Please Help - Chameleon doesn't seem healthy

Kaizen

Chameleon Enthusiast
Super sorry if this was said already, but t8’s are poor sources of light. You don’t need a special fixture, just go to your local hydroponics store and buy a 24” sun blaster fixture; pair that with an Arcadia 12% or a reptisun 10, and your lighting is on point. Stop dusting d3 at every feeding. As you have a veiled, just get ‘repashy calcium plus LoD ‘ and use at every feeding. Don’t use supers to try to break a food strike—just let the little imp starve until he’ll take a roach/cricket or some other acceptable staple feeder. As for his behaviour: guys are dic$s, and as they mature, they get worse. If your Cham hates you, you should happy: that’s how a Cham should feel towards us.
 

kinyonga

Chameleon Queen
Welcome to the forum!

You said ..."His name is "Houdini" and he inherited his name because he used to escape his original setup"....my first veiled chameleon male was Houdini too for exactly the same reason!

Regarding supplementing...I dust lightly at almost every feeding with Rep Cal phos free calcium powder to ensure that the chameleon gets enough calcium. I dust twice a month with a phos free calcium/D3 powder lightly and twice a month with herptivite powder lightly. Herptivite has a beta carotene (prOformed) source of vitamin A which will not bile up in the system like prEformed sources can. This leaves it up to you to decide if/when the chameleon needs some prEformed vitamin A.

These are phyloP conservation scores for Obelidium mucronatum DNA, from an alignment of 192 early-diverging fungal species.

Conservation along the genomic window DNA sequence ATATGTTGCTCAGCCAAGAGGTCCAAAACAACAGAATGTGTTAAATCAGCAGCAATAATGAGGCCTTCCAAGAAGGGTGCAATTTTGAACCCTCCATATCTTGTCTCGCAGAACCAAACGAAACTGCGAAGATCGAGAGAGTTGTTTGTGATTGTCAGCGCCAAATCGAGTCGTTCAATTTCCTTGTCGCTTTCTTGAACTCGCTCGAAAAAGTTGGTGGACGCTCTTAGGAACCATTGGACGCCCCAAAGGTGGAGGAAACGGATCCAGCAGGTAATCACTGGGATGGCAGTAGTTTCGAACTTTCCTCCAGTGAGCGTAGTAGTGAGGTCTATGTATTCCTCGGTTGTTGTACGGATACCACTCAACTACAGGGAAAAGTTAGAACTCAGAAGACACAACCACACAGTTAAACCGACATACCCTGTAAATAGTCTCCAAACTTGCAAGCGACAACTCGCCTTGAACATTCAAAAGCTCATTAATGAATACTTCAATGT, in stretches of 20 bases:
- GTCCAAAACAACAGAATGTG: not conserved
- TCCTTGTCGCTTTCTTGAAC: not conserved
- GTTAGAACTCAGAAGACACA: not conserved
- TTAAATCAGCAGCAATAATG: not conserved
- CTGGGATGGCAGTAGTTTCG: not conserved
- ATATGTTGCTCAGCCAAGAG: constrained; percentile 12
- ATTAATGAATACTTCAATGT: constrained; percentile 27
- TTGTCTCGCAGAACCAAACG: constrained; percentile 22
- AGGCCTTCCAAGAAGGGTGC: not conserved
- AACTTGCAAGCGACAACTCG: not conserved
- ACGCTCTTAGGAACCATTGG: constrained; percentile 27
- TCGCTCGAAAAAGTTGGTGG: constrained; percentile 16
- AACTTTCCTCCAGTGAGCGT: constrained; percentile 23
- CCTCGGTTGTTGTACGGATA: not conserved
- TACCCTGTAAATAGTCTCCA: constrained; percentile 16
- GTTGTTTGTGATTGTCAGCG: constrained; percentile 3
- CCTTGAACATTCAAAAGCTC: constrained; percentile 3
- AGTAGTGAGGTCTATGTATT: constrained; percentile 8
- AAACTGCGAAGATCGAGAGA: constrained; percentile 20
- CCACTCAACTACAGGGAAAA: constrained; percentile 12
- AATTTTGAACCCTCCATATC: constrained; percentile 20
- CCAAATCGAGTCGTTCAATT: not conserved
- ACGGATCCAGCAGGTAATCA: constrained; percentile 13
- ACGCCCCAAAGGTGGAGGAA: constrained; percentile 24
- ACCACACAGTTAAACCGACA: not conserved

It's also important to feed/gutload the insects well. I feed/gutload them with greens such as dandelions, kale, collards, endive, escarole, etc. and veggies such as carrots, squash, zucchini, sweet red pepper, sweet potatoes, etc. a d a very small amount of fruit such as berries, apple, pear, melon, etc.

With adult veiled chameleons I don't recommend plants made of plastic or material. I only use real ones that are non -toxic.

For years I have used the long linear reptisun 5.0 UVB light.

I don't mist nearly that often with veiled chameleons. This may have to vary depending on where you live. (I live in Canada.)

I don't know for sure if olive oil is a good idea or not. I've never tried it so I don't want to tell you if its right or wrong. I do know that heavy misting is not a good answer to shedding problems usually. If it's a burn I would use flamazine or silvadene on the spots lightly....but check with the vet first.